System for hiring new staff

Intensified procedures for vetting new teachers requires many extensive background checks


Kabe Teague

GBHS administration throughly checks the background of staff applicants before they are hired.

Kabe Teague, online editor

  Former Woodcreek High School teacher Douglas Mason is still officially on unpaid leave as a result of student accusations of sexual harassment.

  His status has led to questions about background checks and the safety on the Granite Bay High campus.

  However, the process for hiring new staff members at GBHS is nothing but extensive and thorough.

  “They apply through what we have called Edjoin, which is this program that uploads all their documents from not only the district but also fingerprinting,” assistant principal Brian McNulty said. “They also have to go through something called the H6, which is driver’s license information, and they need to declare any and all legal criminal problems that they may have had in their past.”

  The initial background check is an official process that indicates whether there are any noticeable red flags about the applicants before they are looked at as qualified candidates.        

 “It’s kind of a lot like a governmental background check,” McNulty said, in which “the background checks need to pass with flying colors within the district.”

  In fact, the person applying must answer at the bottom of the application whether they have been non-reelected (meaning they were essentially fired from a job), and below that they must declare whether they have been convicted of a crime.

   “I look for a ‘no’ and a ‘no,’ and if I see a ‘yes,’ then I’m like ‘pfft’ and I close their application,” GBHS principal Jennifer Leighton said. “I figure that we have so many people that want to work here, why would I want to hire someone with a criminal past?”  

  At this point in the process, the administration picks out the applications worthy of an interview.

  “We hold an interview panels, we vote and we offer our best choices –  and then honestly, the principal makes the decision,” McNulty said. “Then if we say ‘OK, this is the person we want,’ it moves to the district office which goes to (the Human Resources) department, and they do all the background checks formally,” McNulty said.

  Then the applicant must fill out paperwork at the district office.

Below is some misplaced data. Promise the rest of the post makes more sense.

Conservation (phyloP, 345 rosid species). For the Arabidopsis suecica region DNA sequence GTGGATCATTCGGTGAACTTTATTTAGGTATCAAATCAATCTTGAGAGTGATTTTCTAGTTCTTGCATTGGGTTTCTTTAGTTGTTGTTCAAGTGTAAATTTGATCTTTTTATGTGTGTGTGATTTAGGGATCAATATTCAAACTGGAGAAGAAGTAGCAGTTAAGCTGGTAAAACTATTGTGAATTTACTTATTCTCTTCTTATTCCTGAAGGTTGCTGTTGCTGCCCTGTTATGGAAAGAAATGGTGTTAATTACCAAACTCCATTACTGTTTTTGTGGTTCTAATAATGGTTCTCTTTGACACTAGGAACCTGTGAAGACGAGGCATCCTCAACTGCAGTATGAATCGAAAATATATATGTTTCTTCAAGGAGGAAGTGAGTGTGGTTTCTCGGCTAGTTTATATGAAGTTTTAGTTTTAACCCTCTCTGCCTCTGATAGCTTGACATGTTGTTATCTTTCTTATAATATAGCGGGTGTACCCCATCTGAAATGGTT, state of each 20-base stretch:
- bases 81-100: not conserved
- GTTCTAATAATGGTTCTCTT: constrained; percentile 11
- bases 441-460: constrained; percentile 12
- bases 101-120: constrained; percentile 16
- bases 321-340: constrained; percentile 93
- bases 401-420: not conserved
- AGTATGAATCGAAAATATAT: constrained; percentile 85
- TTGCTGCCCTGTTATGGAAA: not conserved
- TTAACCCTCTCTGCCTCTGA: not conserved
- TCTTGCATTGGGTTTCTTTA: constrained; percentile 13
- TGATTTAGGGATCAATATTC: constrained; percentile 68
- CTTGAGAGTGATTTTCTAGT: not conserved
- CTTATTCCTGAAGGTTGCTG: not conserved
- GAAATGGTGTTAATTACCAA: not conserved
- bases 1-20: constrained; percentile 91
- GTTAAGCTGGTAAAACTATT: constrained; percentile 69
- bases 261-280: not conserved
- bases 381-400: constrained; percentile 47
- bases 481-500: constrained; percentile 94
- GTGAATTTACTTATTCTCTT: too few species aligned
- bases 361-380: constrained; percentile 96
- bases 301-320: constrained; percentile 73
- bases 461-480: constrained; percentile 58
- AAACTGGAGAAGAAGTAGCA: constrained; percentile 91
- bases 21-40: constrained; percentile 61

Once the district office reviews their application,“the Department of Justice and FBI will run a background check on them,” said John Becker, the the Roseville Joint Union High School District’s executive director of personnel services. “More often than not, the reports come back clean but I’ve seen it come back where somebody had a DUI back in 2007. I’ve seen it where somebody had three DUIs and I couldn’t hire that person.”

  Although applicants might pass the initial screening, reference calls can sometimes bring attention to some other red flags.   

Sometimes we just don’t have a choice”

— Jennifer Leighton

  “There’ve been some red flags that I’ve come across – like if you call a principal about another candidate at another site … if their response is, ‘You know, you should probably call the human resources department,’” Becker said, “that’s usually a red flag for ‘I don’t want to get in trouble for telling you all the bad things about this person but you may want to call human resources if you’re still interested.’”

  In Leighton’s case, her experience helps speed up the process.

  “I call the references they want me to call, but because I’ve been in the district for so long, I normally know somebody that knows somebody that worked with them where they’re working now,” Leighton said. “I kind of go in sideways calling people they’re not expecting me to call, and if those come across really well, then I offer them the job.”

  Leighton also said she looks at their profiles on social media sites like Twitter, Facebook and Instagram.

  “I see more what their voice is, what their attitude is, what kind of things they’re saying about students and other people because that kind of lends itself to letting me know more about their character,” Leighton said.

  Despite these efforts of screening to ensure more than qualified applicants get the job, there are cases in which site administrators do not have much a say.

  In the case of Mason, for example, the Woodcreek health teacher was involuntarily transferred to Oakmont at the beginning of the 2017-18 school year after a suspension with pay at the end of the previous school year  – and site administrators didn’t have much opportunity to object because “labor laws all apply to that so that the confidentiality of what they are doing with their employee is kept on the hush hush,” McNulty said.

 Deciding how to deal with an incident like the one at Woodcreek is a rare occasion, but there is a well- thought-out process to separate the employee from the alleged victims.

   “There are so many layers of investigation that that have to go on, both sides getting legal advice and at that point, in my opinion, we just want to get him away from the individuals that were initially impacted while they are trying to process everything,” Becker said.

  At the end of the day, the district has the last word.

 “Sometimes we just don’t have a choice,” Leighton said. “If the superintendent says, ‘You’re taking this teacher,’ you can fight back as much as you want but she’s my boss.

  “Of course, I would express my concerns and do everything I can to protect our students.”